Back to the ice-breaker—if you chose Fact #1, you didn’t guess that I might have returned “home” in 2005 to the house that I grew up in. That’s true, and I love being surrounded by wonderful memories of family and friends and good times.

If you chose Fact #2, you didn’t guess that my English teacher, Mari Allmond, inspired me to become a writer (and a teacher), and, she continues to inspire me all these years later. By the way, one of the main characters in A PALETTE FOR LOVE AND MURDER is named after Mari.

If you chose Fact #3, you solved the case with the best of them! Congratulations! I’m married to a wonderful guy, who is my alpha reader and adviser in many topics, but he has never been a police detective.

Thanks for reading, and thanks for playing along. I hope Back-to-School month brings you good health, lots of interesting activities, and much joy.





Friday, September 11, 2020

My World is Upside Down

My World is Upside Down by Debra H. Goldstein

I should be promoting my new book, Three Treats Too Many, the third book in the Sarah Blair mystery series that was released last week, but I’ve been busy. We moved.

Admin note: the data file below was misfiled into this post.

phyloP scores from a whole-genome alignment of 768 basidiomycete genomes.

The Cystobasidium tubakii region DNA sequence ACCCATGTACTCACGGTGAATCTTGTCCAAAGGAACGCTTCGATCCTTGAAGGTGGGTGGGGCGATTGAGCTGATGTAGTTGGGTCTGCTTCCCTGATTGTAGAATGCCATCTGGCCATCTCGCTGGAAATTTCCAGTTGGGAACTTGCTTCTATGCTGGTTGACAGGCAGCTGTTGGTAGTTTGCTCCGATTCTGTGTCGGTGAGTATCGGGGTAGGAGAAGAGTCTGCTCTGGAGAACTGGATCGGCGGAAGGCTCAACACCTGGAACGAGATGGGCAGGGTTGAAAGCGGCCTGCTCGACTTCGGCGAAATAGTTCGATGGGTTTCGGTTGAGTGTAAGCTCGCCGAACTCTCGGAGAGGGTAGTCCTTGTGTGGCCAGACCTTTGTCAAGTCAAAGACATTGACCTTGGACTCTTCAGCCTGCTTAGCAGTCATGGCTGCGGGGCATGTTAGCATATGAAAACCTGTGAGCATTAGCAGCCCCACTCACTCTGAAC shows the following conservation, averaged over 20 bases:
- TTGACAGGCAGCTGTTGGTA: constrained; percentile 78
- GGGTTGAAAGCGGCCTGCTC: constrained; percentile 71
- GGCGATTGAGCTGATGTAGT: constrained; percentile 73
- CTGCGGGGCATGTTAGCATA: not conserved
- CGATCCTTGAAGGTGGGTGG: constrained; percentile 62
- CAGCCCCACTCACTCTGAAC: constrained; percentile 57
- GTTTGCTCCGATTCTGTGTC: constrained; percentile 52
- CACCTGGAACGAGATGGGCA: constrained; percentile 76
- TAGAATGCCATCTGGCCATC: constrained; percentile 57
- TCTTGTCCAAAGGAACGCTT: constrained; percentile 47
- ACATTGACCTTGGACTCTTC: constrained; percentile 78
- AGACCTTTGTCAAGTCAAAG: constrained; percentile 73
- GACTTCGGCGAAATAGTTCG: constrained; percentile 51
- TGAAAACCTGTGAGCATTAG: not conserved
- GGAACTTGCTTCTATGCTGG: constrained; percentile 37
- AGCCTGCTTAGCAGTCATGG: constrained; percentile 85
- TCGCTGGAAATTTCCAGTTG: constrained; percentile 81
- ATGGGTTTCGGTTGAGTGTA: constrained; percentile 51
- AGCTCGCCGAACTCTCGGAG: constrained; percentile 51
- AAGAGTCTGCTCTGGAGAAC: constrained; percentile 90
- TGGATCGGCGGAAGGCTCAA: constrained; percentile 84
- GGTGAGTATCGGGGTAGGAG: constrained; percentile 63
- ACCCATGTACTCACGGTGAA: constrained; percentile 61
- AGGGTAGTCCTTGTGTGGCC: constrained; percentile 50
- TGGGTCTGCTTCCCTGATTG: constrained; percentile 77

Moving is not for sissies. Moving is not for anyone. It’s exhausting – especially if you sell the house you lived in for fifteen years in seven hours and need to move into temporary housing ten days later. This translates into moving everything you own into 3 storage bins. Six weeks later, everything came out of storage and was brought to the house.

The kitchen alone had just under 40 boxes to unpack, but we got them done.  Other than needing to go through some more books and get a stand for my printer and a record player, the boxes downstairs are gone.

Anyway, I’m going to cut myself some slack this week and ask you to consider doing three things:

1) Join me and other members of Booklovers Bench  (Maggie Toussaint, Nancy J. Cohen, Cheryl Hollon, and Anna Gerald/Diane A.S. Stuckart) for our Fall Cozy Mystery Party on September 14 

2)    Think about purchasing or having your library purchase Three Treats Too Many – or read it and pass it on to a friend. Remember, it is a standalone, but for one day, today, September 11, you can get a kindle or e-book copy of One Taste Too Many for only $1.99 -

3)    Grab a book, mine preferred, curl up somewhere and enjoy a few hours of respite.